Gregory’s pillar

The article Gregory’s meridian line of 1673–1674: A St Andrews detective story by John Ceres Amson in the 2008 BSHM Bulletin tells how James Gregory, the first Regius Professor of Mathematics in the University of St Andrews, defined a meridian line in the 1670s with an accuracy of better than one part in 2000, an accuracy not surpassed for nearly a century.

This was the first secular meridian line in Europe. (Earlier meridian lines, mostly inside large churches, were used to establish the date of the Spring equinox so as to fix the date of Easter.)

Gregory was a very able mathematician, anticipating results of Newton and Leibniz on the calculus, and establishing the power series for sine, cosine and inverse tangent (though, as I told here, he was himself anticipated by the Keralan mathematician Madhavan (1340–1425)). Gregory’s time in St Andrews was not happy – as Dr Johnson noted somewhat later, the University was not a happy place at the time – and he left for Edinburgh after six years and died shortly afterwards.

Gregory's pillar

Gregory’s pillar, marking the southern end of his meridian line, is marked on the Ordnance Survey map, and stands in the back garden of a farm cottage on Scoonie Hill, a couple of kilometres south of St Andrews. Last weekend we walked that way on a beautiful Sunday afternoon, when I took the picture above.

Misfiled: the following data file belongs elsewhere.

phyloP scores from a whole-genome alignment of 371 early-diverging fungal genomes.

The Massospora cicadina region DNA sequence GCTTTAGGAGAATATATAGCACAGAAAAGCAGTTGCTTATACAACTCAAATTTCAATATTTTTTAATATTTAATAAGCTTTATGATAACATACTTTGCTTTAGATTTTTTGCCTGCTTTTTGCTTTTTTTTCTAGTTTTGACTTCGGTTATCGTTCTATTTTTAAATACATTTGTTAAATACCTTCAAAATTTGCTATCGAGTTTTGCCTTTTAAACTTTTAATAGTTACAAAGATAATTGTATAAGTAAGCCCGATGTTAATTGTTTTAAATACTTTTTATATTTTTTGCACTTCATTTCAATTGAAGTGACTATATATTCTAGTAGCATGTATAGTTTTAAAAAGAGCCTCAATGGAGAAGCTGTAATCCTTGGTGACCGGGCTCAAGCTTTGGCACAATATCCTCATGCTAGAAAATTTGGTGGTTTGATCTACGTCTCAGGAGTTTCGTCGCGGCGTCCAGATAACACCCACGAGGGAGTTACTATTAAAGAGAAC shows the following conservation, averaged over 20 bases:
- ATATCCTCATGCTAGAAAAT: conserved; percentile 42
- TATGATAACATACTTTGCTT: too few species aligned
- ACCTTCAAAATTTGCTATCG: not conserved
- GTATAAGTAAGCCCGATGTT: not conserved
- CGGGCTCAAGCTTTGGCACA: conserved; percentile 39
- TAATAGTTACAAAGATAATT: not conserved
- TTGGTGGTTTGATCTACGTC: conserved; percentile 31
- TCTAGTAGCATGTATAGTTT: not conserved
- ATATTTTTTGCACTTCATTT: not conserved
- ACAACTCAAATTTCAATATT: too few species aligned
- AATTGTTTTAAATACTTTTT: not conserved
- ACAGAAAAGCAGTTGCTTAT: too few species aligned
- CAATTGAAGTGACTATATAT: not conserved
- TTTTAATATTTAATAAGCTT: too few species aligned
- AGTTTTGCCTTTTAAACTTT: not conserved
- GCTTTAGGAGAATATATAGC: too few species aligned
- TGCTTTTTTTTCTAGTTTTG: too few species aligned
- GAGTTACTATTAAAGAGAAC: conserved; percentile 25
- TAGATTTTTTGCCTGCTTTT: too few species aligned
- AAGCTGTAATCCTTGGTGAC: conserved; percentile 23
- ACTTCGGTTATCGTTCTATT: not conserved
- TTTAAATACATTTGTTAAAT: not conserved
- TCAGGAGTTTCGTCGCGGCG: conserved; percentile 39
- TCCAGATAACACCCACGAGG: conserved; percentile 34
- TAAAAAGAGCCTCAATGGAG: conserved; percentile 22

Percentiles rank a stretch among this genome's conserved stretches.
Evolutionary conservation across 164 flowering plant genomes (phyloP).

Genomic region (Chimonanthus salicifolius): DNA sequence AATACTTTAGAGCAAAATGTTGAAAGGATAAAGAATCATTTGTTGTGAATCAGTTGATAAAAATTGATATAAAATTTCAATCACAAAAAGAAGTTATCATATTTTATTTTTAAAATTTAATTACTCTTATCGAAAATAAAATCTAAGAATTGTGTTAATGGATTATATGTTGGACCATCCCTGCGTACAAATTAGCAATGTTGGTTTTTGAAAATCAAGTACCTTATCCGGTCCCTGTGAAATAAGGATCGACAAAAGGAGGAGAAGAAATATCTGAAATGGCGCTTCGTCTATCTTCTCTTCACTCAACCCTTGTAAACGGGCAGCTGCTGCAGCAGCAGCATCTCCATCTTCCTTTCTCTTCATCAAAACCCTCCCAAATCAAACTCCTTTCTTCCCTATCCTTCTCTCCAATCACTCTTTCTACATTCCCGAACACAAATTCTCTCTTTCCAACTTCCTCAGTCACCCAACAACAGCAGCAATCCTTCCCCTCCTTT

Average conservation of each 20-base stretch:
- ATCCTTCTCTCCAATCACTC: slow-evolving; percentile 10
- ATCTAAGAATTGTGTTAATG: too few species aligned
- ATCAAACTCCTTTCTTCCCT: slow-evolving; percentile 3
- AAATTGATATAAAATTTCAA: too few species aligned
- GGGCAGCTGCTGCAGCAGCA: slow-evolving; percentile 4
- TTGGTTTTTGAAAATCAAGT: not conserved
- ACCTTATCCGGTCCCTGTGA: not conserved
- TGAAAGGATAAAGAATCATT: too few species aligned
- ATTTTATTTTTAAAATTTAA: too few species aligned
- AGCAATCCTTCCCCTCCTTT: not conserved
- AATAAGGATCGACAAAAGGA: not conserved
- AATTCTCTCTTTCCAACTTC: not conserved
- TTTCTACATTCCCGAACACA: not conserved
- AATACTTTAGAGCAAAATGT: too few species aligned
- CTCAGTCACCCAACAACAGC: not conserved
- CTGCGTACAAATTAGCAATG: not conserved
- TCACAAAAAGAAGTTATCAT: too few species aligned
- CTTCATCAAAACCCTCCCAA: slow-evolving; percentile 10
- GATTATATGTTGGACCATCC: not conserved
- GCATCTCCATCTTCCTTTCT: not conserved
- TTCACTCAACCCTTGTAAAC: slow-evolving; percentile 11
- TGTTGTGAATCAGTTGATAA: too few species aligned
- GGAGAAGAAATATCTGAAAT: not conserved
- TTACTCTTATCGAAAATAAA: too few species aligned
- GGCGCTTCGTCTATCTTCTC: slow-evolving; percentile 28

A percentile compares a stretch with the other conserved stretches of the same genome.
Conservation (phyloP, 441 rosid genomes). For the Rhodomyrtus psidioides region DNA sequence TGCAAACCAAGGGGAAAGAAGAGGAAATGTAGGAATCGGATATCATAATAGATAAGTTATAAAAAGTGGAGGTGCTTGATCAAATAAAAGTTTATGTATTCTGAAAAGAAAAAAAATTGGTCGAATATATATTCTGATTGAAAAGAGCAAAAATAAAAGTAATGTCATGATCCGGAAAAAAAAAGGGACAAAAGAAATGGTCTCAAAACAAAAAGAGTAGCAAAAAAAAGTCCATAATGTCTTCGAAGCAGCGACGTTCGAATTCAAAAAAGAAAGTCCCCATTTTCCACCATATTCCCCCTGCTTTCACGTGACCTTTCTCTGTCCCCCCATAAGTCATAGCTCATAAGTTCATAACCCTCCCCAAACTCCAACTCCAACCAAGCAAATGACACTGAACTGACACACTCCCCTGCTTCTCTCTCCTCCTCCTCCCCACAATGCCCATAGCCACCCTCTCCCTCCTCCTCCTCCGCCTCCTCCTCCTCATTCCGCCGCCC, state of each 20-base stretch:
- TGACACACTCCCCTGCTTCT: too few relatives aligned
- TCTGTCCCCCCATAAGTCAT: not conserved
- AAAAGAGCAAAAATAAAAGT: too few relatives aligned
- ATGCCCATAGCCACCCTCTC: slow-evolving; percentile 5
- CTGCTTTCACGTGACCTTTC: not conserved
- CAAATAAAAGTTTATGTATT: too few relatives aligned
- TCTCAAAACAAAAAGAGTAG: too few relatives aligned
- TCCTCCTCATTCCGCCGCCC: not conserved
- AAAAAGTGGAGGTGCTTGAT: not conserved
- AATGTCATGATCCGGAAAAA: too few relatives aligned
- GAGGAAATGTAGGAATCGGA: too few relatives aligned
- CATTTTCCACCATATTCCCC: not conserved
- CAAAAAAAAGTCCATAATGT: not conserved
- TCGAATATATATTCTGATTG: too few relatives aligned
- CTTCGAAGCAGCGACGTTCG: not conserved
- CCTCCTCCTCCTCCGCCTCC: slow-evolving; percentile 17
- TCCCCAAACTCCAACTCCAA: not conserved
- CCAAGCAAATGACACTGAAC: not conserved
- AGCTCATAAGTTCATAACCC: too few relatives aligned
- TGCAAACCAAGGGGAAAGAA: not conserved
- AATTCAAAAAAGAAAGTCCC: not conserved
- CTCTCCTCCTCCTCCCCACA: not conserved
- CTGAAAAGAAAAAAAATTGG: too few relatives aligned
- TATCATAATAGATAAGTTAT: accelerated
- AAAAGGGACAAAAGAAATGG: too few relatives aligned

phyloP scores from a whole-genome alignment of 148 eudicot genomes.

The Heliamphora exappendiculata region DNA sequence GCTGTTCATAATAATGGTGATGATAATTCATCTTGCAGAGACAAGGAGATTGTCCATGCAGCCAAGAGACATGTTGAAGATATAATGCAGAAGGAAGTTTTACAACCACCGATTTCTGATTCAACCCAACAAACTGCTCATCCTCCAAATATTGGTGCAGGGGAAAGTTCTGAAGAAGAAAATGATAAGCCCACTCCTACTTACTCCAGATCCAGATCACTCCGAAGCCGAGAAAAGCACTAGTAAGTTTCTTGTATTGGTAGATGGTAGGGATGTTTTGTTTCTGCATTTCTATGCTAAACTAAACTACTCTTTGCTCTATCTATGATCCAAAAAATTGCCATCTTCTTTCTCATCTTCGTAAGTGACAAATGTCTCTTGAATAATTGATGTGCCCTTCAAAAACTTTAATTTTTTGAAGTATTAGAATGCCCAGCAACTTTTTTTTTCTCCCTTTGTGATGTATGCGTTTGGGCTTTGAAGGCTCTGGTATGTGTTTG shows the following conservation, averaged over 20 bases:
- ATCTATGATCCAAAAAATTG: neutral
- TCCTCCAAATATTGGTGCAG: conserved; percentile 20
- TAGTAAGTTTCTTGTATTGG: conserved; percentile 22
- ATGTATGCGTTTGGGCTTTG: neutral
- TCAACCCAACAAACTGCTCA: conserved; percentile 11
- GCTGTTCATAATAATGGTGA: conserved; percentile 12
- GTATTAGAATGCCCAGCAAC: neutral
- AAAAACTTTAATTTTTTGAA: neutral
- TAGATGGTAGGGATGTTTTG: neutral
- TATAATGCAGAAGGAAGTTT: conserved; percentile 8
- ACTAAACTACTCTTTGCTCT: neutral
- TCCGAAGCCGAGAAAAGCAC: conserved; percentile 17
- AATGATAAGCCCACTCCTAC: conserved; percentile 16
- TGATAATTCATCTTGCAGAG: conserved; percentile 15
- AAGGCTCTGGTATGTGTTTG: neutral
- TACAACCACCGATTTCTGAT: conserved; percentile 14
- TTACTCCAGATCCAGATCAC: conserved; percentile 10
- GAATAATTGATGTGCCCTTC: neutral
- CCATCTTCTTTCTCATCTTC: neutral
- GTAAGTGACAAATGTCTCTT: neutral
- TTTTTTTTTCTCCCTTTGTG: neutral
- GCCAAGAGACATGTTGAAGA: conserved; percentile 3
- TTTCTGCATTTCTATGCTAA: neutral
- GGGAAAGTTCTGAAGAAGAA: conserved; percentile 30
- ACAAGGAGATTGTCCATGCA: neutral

However, as Amson points out, there is a mystery here: the pillar is not visible from the Old Library where Gregory had his observatory. (This is the case even without the complication of new buildings in St Andrews and the growth of trees on Scoonie Hill in the intervening centuries.) Amson speculates that the original wooden pillar was on the side of the hill in the middle of an agricultural field, and was moved to a safer location in the cottage garden when it was re-erected by David Gregory, James’ grand-nephew and fifth Regius professor, in 1757.

Amson ends his article with a plea for greater recognition for this extraordinary mathematician and astronomer, and celebration of his achievement. Wouldn’t the University’s 600th anniversary be a suitable time to do this?

About Peter Cameron

I count all the things that need to be counted.
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